Quote of the day: “Life is what happens when you’re busy making other plans.”
Today, I finally heard about the status of my graduate school application. In a quick recap: I currently work a 9-5 job in finance, but am pursing my dream of becoming a Registered Dietitian. I applied to graduate school last year, and finally heard the results today.
The story of how I got here begins during my freshman year at the University of Wisconsin-Madison. In high school, I decided that I wanted to be a doctor and started college as a ‘pre-med’ major. The highly sugar-coated and unrealistic version of what that would mean came from my obsession with the TV show Grey’s Anatomy. It wasn’t until my classes started at Madison that I started to doubt my future aspirations.
Pre-med classes were difficult and incredibly competitive. I went from a top-performing high school student to an average university student. It seemed like no matter how hard I studied I was still getting low A’s and B’s. To my perfectionist self, this was not going to cut it because, well, doctors need A’s! As my confidence wilted, I started to explore alternative majors. I distinctively remember sitting in my room and waiting for my registration time to open so I could decide if I wanted to take ochem and biology, or completely change my schedule and take the business school prerequisites. I eventually decided to take a combination of both business and pre-med classes.
I changed majors from pre-med, to zoology, to agricultural economics and then I finally switched to regular economics. Still unsure of my path, I gladly accepted an internship as a financial analyst with a fortune 500 company and the rest is history.
I worked grueling hours as a financial analyst. Despite the late nights and lack of a work-life balance, I was successful. But I was exhausted – emotionally and physically – and needed a serious break. I quit my job after two years and started working as a financial analyst at a non-profit.
Over one-year later, I am still at the non-profit and feeling recharged. I work a 9-5 job and have the extra time and energy to devote to outside passions. However, I don’t feel like the work I am doing is positively influencing the greater good. Yes, the research that my company does benefits populations, but my role specifically only slightly contributes to the overall cause.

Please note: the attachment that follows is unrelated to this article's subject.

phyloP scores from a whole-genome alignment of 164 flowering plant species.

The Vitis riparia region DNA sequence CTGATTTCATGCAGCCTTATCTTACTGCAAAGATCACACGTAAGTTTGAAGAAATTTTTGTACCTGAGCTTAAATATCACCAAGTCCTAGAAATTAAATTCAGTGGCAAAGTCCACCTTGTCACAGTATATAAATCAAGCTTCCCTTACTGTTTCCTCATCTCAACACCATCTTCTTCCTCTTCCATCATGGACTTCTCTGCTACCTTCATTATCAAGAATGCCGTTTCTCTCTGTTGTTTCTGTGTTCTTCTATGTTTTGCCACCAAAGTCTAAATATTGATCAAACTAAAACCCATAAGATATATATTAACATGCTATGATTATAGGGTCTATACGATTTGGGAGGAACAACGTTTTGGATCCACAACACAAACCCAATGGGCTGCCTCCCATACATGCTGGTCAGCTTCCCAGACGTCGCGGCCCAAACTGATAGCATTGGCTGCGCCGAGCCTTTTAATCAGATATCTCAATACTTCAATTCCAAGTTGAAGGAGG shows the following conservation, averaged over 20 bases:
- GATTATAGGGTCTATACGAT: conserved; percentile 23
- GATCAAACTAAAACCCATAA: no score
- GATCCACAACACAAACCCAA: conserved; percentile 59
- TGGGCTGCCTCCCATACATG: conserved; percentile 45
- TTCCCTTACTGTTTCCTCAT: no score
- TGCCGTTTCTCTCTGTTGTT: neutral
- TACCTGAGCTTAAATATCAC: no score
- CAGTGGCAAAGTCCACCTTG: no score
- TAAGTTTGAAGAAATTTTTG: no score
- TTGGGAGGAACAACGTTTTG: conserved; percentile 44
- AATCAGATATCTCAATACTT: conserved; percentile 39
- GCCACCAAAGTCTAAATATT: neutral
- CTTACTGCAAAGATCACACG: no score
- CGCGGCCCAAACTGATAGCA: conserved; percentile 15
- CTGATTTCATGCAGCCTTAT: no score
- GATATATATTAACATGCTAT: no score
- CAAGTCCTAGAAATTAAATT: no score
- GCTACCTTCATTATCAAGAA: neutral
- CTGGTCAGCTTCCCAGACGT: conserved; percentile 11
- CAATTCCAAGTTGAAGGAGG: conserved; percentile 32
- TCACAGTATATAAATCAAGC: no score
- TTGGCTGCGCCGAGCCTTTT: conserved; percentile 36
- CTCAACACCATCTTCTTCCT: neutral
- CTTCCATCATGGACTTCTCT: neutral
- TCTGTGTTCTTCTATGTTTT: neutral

For months, I researched potential careers that I thought would fill my professional void. I looked into psychiatry, social work, counseling – heck, despite my phobia of veins and blood, I even looked into nursing. And then I stumbled across a healthy-living blog. The author was a Registered Dietitian who quit her desk job and went back to school. As I read the details of her career switch, I felt like I was reading my future biography. And there it was, my epiphany.
Nutrition became my focus. I researched nutritional recommendations, read diet and nutrition-related books and blogs, and watched documentaries. I improved my own diet by making small, but manageable changes and inspired friends and family to do the same. I became a Certified Spinning Instructor and taught classes 3-4 days a week so I could continue motivating people and make a difference in their mental and physical health.
I spent countless hours researching graduate programs and reached out to as many Registered Dietitians as I could. As I sorted through my various options, I decided that pursuing a combined MPH/RD degree would open up the most doors for me after graduation. There are only a few accredited programs in the country that offer this combined option, and given my personal circumstances, there was only one school that I wanted to go to: UNC.
UNC is one of the (if not THE) top nutrition program(s) in the country. They only accept 24 students per year and last year averaged ~20% acceptance rate. I knew going into the application process that I was facing a very uphill climb. I submitted my application in December and waited a grueling four months for a final decision.
In March, I found out I was wait-listed and today, I found out that I was ultimately not accepted into the program.
I am disappointed, but trying to focus on the positive. The good news is that I have one more year left in DC – I can save money for school, continue to teach, and pursue other hobbies. I will devote the next six months to improving my application before the next cycle and I will be eligible this year to apply to more than one school. If there is anything that I’ve learned from my negative experiences this past year, it’s that every failure is always offset by a better opportunity.
“Being challenged in life is inevitable, being defeated is optional.” – Roger Crawford
And now, onward!